For the sake of illustration, let’s say you’re writing a lyrical and enchanting fantasy epic. It’s gonna have that captivating classical prose that should be sipped on like mulled wine; a plot that’s full of twists, but with lots of build-up to make the climax more intense; world-building that’s unique and engaging; and a character journey that’s relatable, compelling, and inspiring. This is a story your readers will want to savor and take their time with.
What’s that got to do with your FC? Good question. It means your first chapter needs to be long. It needs detail on the little elements, ambiguity on the big ones, and a heavy focus on the setting, the main character, and the prose. Your main conflict, inciting incident, all that fun stuff needs to be saved for the next few chapters.
But if you were writing a cute binge-worthy romcom that’s perfect for a three-hour car ride, you’d want a shorter first chapter that focuses on drawing the reader into the character, the plot, and the laugh-out-loud flirty vibes. You might even wanna introduce the love interest right off the bat.
See what I mean? Before you start your first chapter, ask yourself:
~ What are my intentions with this story? Will it be long or short, fast or slow?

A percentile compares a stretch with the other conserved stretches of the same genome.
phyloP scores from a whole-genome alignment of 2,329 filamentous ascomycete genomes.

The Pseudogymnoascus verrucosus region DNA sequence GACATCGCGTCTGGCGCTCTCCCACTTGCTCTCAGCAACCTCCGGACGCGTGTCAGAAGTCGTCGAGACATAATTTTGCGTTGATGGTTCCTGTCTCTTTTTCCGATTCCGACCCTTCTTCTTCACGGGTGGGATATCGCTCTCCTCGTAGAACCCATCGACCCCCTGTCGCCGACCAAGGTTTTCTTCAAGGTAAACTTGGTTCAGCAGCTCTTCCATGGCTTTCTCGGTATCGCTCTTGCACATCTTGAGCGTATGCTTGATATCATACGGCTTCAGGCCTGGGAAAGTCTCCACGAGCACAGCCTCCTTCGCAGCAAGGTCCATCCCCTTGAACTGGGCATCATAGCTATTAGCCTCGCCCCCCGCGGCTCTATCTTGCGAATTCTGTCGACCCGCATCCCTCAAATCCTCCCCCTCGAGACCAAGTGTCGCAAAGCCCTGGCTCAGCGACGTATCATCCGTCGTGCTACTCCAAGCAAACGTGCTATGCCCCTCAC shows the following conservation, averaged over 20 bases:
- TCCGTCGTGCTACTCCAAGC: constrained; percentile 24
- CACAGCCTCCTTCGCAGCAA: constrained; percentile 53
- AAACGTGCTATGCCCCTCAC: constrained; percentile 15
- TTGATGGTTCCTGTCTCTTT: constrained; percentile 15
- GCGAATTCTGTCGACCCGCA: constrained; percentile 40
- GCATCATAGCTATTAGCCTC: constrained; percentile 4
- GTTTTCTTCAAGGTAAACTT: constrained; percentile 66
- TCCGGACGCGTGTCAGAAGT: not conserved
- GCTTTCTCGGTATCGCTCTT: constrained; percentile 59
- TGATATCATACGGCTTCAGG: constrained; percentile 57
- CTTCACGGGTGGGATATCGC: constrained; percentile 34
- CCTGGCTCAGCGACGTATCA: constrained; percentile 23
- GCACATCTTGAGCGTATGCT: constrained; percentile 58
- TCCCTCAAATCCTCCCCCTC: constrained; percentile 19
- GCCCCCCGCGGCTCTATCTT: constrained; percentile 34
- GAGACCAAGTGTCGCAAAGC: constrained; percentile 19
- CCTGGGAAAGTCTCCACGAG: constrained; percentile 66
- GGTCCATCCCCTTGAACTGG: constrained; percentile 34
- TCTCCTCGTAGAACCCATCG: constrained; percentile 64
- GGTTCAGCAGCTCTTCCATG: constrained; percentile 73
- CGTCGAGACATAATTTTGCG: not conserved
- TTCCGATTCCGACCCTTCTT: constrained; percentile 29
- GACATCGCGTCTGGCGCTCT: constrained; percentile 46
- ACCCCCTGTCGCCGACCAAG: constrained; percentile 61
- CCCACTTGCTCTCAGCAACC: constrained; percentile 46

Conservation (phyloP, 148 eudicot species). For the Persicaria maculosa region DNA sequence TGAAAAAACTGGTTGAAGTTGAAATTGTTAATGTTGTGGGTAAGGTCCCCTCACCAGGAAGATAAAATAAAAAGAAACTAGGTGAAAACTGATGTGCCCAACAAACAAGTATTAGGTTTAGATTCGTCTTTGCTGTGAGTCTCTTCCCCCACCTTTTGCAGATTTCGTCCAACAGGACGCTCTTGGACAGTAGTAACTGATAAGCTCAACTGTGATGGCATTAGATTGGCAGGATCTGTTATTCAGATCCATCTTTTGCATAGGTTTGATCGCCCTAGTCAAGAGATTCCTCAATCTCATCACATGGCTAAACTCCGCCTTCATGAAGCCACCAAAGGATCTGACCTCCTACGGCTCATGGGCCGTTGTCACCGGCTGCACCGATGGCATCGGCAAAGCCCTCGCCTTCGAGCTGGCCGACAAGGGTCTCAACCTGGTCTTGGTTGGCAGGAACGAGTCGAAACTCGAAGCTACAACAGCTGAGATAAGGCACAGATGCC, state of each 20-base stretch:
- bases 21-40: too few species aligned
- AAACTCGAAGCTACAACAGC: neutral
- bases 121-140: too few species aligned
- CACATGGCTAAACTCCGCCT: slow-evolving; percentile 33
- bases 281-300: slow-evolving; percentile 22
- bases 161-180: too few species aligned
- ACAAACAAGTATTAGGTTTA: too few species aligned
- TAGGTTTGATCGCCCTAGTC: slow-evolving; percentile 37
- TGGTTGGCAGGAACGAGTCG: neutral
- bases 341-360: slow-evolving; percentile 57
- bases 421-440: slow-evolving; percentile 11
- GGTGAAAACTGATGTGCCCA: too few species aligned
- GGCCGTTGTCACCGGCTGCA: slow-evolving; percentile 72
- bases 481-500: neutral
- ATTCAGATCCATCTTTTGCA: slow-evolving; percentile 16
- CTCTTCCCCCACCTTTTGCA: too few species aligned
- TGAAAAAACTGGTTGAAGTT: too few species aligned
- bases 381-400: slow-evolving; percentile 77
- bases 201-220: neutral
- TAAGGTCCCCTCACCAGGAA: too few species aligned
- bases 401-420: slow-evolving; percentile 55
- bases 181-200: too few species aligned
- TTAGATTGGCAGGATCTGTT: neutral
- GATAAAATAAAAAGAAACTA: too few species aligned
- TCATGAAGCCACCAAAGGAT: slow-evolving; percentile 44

~ How will the projected length of the whole book translate into the length of the first chapter?
zoom in on your focus
Once you’ve figured out the potential length of your book, you’ve probably gotten a good idea of what the focus of your story is—plot or character, action or emotion, comedy or tragedy. You’ve begun setting the tone in your mind and creating an atmosphere throughout your outline, Pinterest boards, and playlists.
And that right there is of the utmost importance when it comes to your first chapter.
What is your focus on in this story? Are you focusing on your main character’s emotional journey or the intense mystery your team of detectives are drawn into? Because that’s the foundation of your first chapter.
Let’s go back to that epic fantasy example, shall we? The focus is going to be on the reluctant hero’s journey to redemption and love and all that mushy stuff, right? So should we focus our first chapter on packing in as much action as we can...or should we introduce our main character and make readers care for him?
You know the answer. We need to focus on the character, because he’s the focus of the story.
Now, say you’re writing a mystery or a thriller—your focus is on the plot, so you’re going to want to introduce your main character(s) and set the stage for your mystery in your first chapter. Everything from setting to conflict to crime needs to be established, along with your main character’s connection to all that. (Y’all, mysteries and thrillers are fast-paced, lemme tell ya! Hence why I don’t write them. 😂)
Once again, before you start...ask yourself:
~ What is the main focus of my story as a whole?
~ What is the best way to introduce my main focus to draw readers in?
pardon me, did i just dump on you?